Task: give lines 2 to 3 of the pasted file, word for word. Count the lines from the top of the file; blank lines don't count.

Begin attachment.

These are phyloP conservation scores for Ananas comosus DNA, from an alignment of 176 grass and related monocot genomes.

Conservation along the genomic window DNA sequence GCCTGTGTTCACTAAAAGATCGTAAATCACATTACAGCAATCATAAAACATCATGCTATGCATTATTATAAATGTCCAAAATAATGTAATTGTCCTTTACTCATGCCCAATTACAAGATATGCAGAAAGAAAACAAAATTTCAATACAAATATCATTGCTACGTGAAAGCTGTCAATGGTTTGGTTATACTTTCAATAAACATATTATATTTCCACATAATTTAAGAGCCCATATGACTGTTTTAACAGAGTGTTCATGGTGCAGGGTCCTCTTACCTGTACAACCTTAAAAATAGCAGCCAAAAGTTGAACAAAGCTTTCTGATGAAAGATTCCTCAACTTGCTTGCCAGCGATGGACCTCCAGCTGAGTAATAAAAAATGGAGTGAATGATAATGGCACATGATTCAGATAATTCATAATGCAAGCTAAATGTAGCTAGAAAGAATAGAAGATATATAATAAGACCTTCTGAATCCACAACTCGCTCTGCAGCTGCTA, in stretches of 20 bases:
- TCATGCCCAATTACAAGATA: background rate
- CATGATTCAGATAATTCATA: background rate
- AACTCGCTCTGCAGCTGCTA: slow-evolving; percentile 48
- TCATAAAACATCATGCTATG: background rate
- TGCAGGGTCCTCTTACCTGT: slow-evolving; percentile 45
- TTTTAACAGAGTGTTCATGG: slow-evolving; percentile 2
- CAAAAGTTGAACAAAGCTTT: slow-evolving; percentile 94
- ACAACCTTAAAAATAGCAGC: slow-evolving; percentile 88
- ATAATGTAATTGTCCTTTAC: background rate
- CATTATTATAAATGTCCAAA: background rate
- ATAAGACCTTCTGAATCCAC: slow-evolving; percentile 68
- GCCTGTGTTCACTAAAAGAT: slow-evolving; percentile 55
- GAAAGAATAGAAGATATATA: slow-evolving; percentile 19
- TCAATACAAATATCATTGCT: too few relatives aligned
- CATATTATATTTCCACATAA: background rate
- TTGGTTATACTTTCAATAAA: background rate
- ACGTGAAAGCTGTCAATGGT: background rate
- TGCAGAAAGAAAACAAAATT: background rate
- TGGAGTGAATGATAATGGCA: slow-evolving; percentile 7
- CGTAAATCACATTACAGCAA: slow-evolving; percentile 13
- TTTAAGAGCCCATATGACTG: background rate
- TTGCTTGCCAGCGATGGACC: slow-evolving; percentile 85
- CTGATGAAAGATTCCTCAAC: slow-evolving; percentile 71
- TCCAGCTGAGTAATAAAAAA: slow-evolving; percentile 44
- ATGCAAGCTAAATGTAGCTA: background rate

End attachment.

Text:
Conservation along the genomic window DNA sequence GCCTGTGTTCACTAAAAGATCGTAAATCACATTACAGCAATCATAAAACATCATGCTATGCATTATTATAAATGTCCAAAATAATGTAATTGTCCTTTACTCATGCCCAATTACAAGATATGCAGAAAGAAAACAAAATTTCAATACAAATATCATTGCTACGTGAAAGCTGTCAATGGTTTGGTTATACTTTCAATAAACATATTATATTTCCACATAATTTAAGAGCCCATATGACTGTTTTAACAGAGTGTTCATGGTGCAGGGTCCTCTTACCTGTACAACCTTAAAAATAGCAGCCAAAAGTTGAACAAAGCTTTCTGATGAAAGATTCCTCAACTTGCTTGCCAGCGATGGACCTCCAGCTGAGTAATAAAAAATGGAGTGAATGATAATGGCACATGATTCAGATAATTCATAATGCAAGCTAAATGTAGCTAGAAAGAATAGAAGATATATAATAAGACCTTCTGAATCCACAACTCGCTCTGCAGCTGCTA, in stretches of 20 bases:
- TCATGCCCAATTACAAGATA: background rate